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    I'm mostly conservative with estimates. So if it was 2-3 Sprints, I would opt for 3 sprints. But, what would live be without a little magic every now and then, hey? ;-) – Huibert Gill Mar 9 '12 at 21:06
  • @ Huibert Gill: Agree, just checking... :-) – blunders Mar 9 '12 at 21:07
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I think the answer will be "it depends". There are a lot of variables to consider:

  • Has the product owner been trained to write user stories, or just given an example and thrown into the deep end?
  • Does your organization have clear standards/guidelines for user story content, or are you corporately just winging it?
  • Does the new product owner have someone available to help coach them?
  • How often will the product owner have to write user stories? Does (s)he have time to abosrb lessons learned and implement improvements?
  • How complex are the products that need user stories?
  • Does the product owner have the knowledge/aptitude to ask the team the right questions to get a useful user story?
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  • +1 @Doug B: Yes, I know, but it's not even possible to give a best, worst and average case estimate? – blunders Mar 8 '12 at 17:02
  • @blunders: You can, but as David alludes to those estimates will depend on the quality of the underlying data and metrics used to support the estimates. Garbage in = Garbage out. – Doug B Mar 8 '12 at 18:11
  • Yes, it was never a question of if it's possible, and clearly any answer provided must be taken within the context that allowed it to be reached. I also believe it's possible there is an answer for the question without having to do the survey myself. – blunders Mar 8 '12 at 18:27
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This is absolutely answerable and measurable. But it will take some serious effort on your part to gather the data. Build a survey instrument and querey those that do this activity. Control bias in your survey tool to the degree possible and ensure you have an adequate sample size. Ask questions that drive to when they perceived a degree of competence in performing this activity and when they perceived they hit "expert" level. I would also use focus-group discussions, as well, to supplement the incoming data.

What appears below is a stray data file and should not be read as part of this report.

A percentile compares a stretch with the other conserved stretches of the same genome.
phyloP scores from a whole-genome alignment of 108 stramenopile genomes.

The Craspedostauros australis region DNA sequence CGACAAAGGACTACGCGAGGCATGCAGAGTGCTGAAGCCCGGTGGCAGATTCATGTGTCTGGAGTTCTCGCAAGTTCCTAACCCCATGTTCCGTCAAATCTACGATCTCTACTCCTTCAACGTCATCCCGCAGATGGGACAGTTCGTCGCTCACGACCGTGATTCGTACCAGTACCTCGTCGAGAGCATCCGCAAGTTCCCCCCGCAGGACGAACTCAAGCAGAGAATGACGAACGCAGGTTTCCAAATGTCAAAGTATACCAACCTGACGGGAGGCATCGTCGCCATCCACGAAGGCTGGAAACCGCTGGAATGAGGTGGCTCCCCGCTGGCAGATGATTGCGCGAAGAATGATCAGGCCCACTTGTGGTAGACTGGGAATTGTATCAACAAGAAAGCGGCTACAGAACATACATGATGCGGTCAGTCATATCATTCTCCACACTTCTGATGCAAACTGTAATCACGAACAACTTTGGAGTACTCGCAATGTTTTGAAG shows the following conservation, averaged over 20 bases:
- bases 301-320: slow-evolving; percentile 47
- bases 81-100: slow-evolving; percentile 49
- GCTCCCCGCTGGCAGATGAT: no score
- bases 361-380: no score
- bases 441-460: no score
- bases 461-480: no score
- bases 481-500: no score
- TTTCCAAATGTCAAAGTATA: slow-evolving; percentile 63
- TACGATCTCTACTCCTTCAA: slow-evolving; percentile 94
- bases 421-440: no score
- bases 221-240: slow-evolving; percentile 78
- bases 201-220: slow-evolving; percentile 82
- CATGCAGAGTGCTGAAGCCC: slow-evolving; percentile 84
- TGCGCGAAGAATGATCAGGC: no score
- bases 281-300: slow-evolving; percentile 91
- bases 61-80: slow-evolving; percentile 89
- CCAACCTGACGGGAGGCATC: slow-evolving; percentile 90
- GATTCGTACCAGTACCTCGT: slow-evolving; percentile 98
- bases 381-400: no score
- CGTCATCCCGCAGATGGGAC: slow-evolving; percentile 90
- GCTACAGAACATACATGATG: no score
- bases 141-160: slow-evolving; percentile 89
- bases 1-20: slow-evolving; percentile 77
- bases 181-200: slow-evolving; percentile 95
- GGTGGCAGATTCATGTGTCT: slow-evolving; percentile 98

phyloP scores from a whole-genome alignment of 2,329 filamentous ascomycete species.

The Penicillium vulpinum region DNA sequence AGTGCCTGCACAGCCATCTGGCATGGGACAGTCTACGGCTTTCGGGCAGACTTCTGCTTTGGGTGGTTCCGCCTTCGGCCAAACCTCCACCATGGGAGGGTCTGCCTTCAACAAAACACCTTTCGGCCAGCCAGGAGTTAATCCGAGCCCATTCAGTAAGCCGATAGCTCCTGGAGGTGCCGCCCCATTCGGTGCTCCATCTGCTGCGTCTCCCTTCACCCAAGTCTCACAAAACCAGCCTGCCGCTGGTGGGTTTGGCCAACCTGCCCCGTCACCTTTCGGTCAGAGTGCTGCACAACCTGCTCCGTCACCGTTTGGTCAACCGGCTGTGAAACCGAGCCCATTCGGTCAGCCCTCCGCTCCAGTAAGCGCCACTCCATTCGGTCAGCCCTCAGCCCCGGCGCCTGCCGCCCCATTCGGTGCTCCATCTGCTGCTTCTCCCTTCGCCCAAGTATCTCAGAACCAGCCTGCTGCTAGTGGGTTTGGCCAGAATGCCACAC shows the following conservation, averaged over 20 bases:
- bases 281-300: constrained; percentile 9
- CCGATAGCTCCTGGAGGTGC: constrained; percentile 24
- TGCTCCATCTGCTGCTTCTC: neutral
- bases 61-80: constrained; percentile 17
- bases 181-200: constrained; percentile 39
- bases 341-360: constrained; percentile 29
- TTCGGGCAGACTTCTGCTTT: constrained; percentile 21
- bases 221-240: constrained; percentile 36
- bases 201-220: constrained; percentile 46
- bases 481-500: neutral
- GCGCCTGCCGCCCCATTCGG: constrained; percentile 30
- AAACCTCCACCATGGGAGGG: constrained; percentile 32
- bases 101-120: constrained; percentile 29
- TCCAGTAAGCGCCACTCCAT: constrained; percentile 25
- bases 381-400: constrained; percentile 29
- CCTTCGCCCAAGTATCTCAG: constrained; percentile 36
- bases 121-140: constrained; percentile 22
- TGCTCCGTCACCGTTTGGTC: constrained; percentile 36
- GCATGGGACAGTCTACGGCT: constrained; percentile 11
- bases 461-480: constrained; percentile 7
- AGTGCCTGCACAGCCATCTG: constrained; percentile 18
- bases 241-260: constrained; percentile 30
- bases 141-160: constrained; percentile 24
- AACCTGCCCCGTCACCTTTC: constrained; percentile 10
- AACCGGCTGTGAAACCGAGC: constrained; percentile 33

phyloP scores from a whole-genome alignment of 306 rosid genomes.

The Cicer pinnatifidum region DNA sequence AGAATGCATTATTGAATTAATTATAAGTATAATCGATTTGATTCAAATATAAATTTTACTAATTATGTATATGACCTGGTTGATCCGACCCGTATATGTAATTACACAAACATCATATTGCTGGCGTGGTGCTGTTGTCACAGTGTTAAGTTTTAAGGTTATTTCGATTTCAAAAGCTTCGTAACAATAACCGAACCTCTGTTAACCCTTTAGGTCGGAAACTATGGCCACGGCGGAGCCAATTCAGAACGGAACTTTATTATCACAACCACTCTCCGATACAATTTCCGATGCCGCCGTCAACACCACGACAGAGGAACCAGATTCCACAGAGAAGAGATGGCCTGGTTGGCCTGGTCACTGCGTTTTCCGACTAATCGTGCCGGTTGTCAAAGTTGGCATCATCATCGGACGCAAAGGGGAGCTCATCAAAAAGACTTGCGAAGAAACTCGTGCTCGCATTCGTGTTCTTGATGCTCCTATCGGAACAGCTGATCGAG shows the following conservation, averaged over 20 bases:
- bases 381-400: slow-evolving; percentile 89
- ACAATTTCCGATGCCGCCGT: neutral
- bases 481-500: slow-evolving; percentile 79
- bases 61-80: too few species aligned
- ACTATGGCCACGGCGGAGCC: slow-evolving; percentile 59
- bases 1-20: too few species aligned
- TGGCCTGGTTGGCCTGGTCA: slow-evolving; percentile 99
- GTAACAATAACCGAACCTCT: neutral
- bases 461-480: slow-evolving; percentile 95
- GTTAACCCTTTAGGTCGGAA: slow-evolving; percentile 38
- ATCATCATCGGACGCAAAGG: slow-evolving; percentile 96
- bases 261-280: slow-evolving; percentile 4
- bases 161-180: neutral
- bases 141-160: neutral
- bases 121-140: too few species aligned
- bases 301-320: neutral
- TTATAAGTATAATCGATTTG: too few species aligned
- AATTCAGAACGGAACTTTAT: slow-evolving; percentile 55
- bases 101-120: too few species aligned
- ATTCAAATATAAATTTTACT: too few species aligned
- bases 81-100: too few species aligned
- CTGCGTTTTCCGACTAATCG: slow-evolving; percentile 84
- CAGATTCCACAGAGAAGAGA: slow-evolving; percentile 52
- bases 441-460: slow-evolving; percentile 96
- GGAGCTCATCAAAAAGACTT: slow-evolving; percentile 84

Since it is a survey, where there is a ton of error, you cannot finish here. It'll likely give you a good starting point on the range of user stories and a rough idea of the frequency distribution. From here, you need to validate this by your own observations taking newbies and begin training and practicing. However, the survey results, if done well, are likely strong enough from which you can estimate and plan.

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  • Yes, it was never a question of if it's possible, and clearly any answer provided must be taken within the context that allowed it to be reached. I also believe it's possible there is an answer for the question without having to do the survey myself. – blunders Mar 8 '12 at 18:27
  • You mean like if someone else did the research already? – David Espina Mar 8 '12 at 18:35
  • Correct, though it I'm not saying it would have to be the exact question, just research that would allow the question to be answered. For example, if there was research on the number of sprints it takes a product owner to write effective stories on their own in the real world for a given team size, I could give you a estimated story count based on other research; again, just estimates, but better than nothing. Which might also be to say he their was research on just the length of time alone, it might be possible. – blunders Mar 8 '12 at 19:04